According to the New York Times, one fallout of the Ashley Madison leak is that some online daters are now hiring private investigators to look into the marital status of their online prospects. That’s bleak, guys.
Abby Ellin writes:
Clearly, a certain wariness (if not weariness) has set in. But rather than holing up at home playing Words with Friends, concerned daters have taken to researching their suitors beyond the requisite trolling of Google and Facebook.
Some are turning to specialized search tools, like Spokeo, an online verification service. Others are using private investigators and matchmakers to do the vetting for them.
According to the Times, Spokeo claims requests for background searches have more than doubled since August. Carly Robyn Green, a Los Angeles songwriter, explained, “There are so many more people leading double lives than I could have fathomed,” and as a result, she’s dating with more “awareness and vigilance.”
Age, weight, height, employment, income—the Times notes that the proliferation of dating apps has allowed daters to fudge these numbers, and the knowledge that tons of married dudes were looking for a side thing has made marital status a primary worry.
Dating technology has not quite caught up. The fact that apps like Hinge and JSwipe hide surnames until you match with someone, or show you mutual friends but don’t let you contact them, is also a problem for the deeply suspicious, Green told the Times. Nor do most of these services bar married people from entrance, leaving you to sort that out on your own dime.
As a result, they found upticks in businesses that vet suitors more thoroughly for matchmaking, or offer real-world or online investigation services to bust the less forthcoming. But if you didn’t want to pay, say, $25k to join a fancy matchmaking service, or even $67 an hour to hire a PI, you could use an app highlighted in the article, Dating Lounge, which offers greater transparency in dating by showing full real names, giving access to a user’s friend network, and blocking anyone who is married or in a serious relationship. Too bad there’s a waiting list!
At any rate, the sentiment behind this alleged saturation point of mistrust is perfectly understandable. Dating sucks. Online dating sucks. It all sucks. (And it’s worth noting that the Times piece is not just full of women who are suspicious of men; it also includes men who feel misled by women.)
“You don’t want to love somebody who doesn’t really love you back,” said Melanie Kron, 39, a New York journalist who recently discovered that the man she was seeing was engaged to someone else, a woman with whom he had two children. “You want people to give you what you’re giving to them. You should emotionally invest in something real, and when people lie to you, you question yourself.”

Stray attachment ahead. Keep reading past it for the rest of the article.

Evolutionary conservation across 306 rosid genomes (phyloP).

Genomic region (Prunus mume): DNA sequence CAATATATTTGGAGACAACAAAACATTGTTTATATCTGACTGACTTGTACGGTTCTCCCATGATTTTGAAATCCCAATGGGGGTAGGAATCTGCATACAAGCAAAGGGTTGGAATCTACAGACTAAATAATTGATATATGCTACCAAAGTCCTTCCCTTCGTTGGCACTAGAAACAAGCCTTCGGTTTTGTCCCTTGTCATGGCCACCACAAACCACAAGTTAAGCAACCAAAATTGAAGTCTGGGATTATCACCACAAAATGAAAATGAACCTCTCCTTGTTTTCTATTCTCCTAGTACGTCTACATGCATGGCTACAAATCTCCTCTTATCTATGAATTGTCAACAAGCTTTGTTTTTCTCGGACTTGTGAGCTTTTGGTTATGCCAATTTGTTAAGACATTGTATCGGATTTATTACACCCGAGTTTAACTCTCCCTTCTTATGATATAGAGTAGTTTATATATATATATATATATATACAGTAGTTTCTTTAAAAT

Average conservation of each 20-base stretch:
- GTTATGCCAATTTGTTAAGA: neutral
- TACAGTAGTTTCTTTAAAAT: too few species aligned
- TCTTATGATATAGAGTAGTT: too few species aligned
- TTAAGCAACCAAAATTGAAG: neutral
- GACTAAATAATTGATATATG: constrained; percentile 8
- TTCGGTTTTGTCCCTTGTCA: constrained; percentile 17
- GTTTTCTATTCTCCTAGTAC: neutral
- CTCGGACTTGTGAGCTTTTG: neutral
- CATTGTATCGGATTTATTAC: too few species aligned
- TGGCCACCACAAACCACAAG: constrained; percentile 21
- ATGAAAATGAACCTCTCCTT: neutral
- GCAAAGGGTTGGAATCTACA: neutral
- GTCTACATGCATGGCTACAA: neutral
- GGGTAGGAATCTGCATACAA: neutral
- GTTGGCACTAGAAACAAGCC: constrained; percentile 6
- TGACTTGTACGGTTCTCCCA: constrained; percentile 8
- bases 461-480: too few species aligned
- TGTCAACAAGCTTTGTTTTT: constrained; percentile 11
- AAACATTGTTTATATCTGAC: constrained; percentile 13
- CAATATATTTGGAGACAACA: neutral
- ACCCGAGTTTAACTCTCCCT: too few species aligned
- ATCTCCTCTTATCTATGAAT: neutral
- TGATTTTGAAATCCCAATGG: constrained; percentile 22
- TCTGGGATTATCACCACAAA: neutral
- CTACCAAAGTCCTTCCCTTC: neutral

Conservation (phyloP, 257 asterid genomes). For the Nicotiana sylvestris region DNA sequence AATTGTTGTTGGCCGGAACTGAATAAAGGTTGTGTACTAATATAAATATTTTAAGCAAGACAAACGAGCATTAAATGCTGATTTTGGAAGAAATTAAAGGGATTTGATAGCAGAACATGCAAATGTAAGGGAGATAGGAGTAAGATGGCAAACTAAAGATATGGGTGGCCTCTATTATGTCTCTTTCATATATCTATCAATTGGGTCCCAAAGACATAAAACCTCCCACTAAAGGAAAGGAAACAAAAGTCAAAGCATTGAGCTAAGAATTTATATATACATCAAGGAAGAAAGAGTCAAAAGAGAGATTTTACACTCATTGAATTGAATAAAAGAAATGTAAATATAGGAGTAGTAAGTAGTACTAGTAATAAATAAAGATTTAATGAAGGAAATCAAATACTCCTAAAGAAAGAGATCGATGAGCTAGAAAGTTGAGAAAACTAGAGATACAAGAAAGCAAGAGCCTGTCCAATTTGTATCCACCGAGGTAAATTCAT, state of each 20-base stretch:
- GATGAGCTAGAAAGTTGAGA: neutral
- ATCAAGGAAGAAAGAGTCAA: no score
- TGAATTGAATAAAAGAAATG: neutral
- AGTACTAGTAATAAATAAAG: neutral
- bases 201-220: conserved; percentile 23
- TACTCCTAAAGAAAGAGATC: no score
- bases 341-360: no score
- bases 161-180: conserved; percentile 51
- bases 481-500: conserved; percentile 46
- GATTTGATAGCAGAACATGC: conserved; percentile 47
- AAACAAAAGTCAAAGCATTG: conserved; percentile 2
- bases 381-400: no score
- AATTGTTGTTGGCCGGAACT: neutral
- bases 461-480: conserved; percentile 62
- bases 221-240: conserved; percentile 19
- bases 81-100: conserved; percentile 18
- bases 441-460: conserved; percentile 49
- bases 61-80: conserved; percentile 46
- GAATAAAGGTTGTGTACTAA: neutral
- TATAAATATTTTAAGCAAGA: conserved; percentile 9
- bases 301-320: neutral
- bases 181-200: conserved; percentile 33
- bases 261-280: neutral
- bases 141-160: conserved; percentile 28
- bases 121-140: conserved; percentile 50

So here’s the thing. First of all, when people lie to you, try questioning them. Them! Not yourself.
And absolutely, a certain general mistrust makes sense when it comes to taking the risk of online dating—or really, any kind of dating. And if you’ve had a terrible experience, or been abused in some way, it’s your prerogative to take extra steps to feel safe.
But taken together, I have to say, most of the complaints to be found here are less of the “He was married!” variety and more of the “Her picture was 6 years old!” or “He was bald!” disappointment. Hardly a scandal. Intentional or unintentional instances of minor misrepresentation have always been an acknowledged risk of dating online. So what is the real takeaway here? We all need to pony up for a detective before meeting for drinks? No.
It’s hard to trust people. That is nothing new. Romance, at least early on, is always a leap of faith: You must take someone’s word that they are who they say they are, and are not in fact a married guy dressed in a single guy’s clothing. Otherwise you might seem a little bit nutty. But there is one really great way to figure people out that doesn’t involve paying someone to follow them around. It’s called trusting your instincts! Seriously:
Trust your instincts.
Don’t let your desire to be in a relationship cloud your judgment about whether someone’s intentions are on-point. If you quiet down the eagerness we all feel in hoping a thing is good, we can note a few red flags.
Do you ever feel like someone is either too good to be true, or not telling you everything? Is there something guilty in their manner? Do their stories not quite line up? Can they never talk on the phone after 7 pm? Do they cancel plans a lot? Is there an unexplained tan line on their ring finger? Are weekends radio silent?
In one anecdote from the Times piece, the owner of a private investigation firm says a client admitted, “My gut’s telling me something may be wrong. And then I heard about this Ashley Madison thing and I need someone to check out my suspicions.” Here’s the thing: if you’re gut is telling you something’s wrong, it probably is. That’s when you need to A) approach the person in question with your suspicions, and then potentially B) get out of there. As life coach Heidi Brandt tells the Times, if you’re at the point where you want to stalk someone you are with or search their phone, “You already know the answers.”
As imperfect as it may be to date online (as this story and these stories attest), romance is a gamble, and trust is a critical component. And the answer to this conundrum is not necessarily blowing your savings on a private investigator. This is love, not war: at least give thine enemy a chance to come clean.
Image via Paramount Pictures/Harriet the Spy.